Day 35 – Padua

Today we visit the Scrovegni Chapel, renowned for its frescos by Giotto. The visit is well organized with only a limited number of visitors allowed per half-hour session. First we watch a video about the chapel.

I take photos of a few bits of Giotto’s frescos.

They are all beautiful, but maybe my choice reflects my physical state.

Giotto painted vices and virtues on the lowest level of frescoes. I think this one represents Avarice.

Flowers brighten the path around the exterior of the chapel.

This mophead hydrangea catches my eye. I am using Seek app to identify plants, as is becoming my habit.

In the Museo Eremitani, we come across paintings by Ginevra Cantofoli, a woman artist who worked in the 1600s.

The museum shows an exhibit of Olimpia Biasi’s works that reflects her interest in nature and texture. She made this piece from strips of fabric.

She includes many natural objects in her pieces.

The museum also displays works of Giotto that have been brought to the museum for preservation.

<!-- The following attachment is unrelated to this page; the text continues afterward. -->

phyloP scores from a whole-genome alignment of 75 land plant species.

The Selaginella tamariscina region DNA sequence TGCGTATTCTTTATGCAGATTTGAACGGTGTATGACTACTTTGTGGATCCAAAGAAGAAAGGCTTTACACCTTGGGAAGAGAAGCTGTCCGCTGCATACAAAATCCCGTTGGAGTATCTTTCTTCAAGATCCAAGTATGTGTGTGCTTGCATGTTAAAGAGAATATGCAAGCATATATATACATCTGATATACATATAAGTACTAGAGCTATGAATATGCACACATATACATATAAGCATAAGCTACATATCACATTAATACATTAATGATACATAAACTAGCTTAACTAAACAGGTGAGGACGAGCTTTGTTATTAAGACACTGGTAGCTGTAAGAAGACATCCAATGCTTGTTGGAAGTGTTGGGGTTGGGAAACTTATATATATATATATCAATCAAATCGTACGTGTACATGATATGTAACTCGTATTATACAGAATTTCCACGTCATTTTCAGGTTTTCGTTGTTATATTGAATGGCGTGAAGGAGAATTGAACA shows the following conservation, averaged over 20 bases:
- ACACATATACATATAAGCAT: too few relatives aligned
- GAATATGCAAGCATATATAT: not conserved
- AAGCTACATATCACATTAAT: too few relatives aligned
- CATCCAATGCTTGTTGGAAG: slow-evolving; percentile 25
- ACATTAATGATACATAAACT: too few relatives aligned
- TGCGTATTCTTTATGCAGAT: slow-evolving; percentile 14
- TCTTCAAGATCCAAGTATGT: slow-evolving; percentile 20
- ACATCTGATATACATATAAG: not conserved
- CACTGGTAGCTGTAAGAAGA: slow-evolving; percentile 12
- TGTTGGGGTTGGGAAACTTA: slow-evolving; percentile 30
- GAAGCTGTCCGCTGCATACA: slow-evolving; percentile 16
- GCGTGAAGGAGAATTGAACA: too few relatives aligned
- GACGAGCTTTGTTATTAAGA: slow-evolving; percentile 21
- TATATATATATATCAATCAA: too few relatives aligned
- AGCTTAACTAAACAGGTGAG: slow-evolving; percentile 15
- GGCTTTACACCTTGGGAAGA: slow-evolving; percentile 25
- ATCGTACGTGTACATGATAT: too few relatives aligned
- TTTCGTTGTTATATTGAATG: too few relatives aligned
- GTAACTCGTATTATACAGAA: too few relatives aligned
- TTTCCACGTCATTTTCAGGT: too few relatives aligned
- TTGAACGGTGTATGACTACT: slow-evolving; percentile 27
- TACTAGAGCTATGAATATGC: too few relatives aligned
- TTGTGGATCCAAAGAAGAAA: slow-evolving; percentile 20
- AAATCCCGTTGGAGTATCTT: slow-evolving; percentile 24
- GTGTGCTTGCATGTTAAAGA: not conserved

New contrasts with old at a crossing of the River Bacchiglione in Padua.

We visit the Palazzo Zuckermann where an exhibit covers the life of Rosa Genoni, (1867-1954), a fashion designer, teacher, journalist and political activist. She is considered the true creator of Made in Italy fashion Italy.

Under these mounds of prosciutto lie slices of melon I enjoy for lunch.

We next visit the Tipoteca Foundation Museum in Cornuda, where we see various presses and learn about how printing has changed over the centuries.

The director describes differences between early German and Italian typefaces.

The workings of the Linotype machine are very complicated and also very interesting.

This extremely tiny type was used to print columns in a newspaper. Each number had to be set by hand.

Upstairs at the museum, we visit an exhibit on the herborium.

It displays antique books on plants and related items.

In the evening we dine at an Agriturismo in Marostica.

This garage contains a few of agriculture-related items, but the place is mostly a restaurant and lodge.

I order a meat stew with polenta, one of the best meals I’ve had so far this trip.

Since we are in a region known for grappa, we decide to try it. Homemade grappa is set on the table along with some commercial grappa which tastes much harsher.

Photos of olden times adorn the walls.

The place is filled with diners. This young group prefers their phones to after dinner chats.

Tomorrow is sure to bring another adventure.

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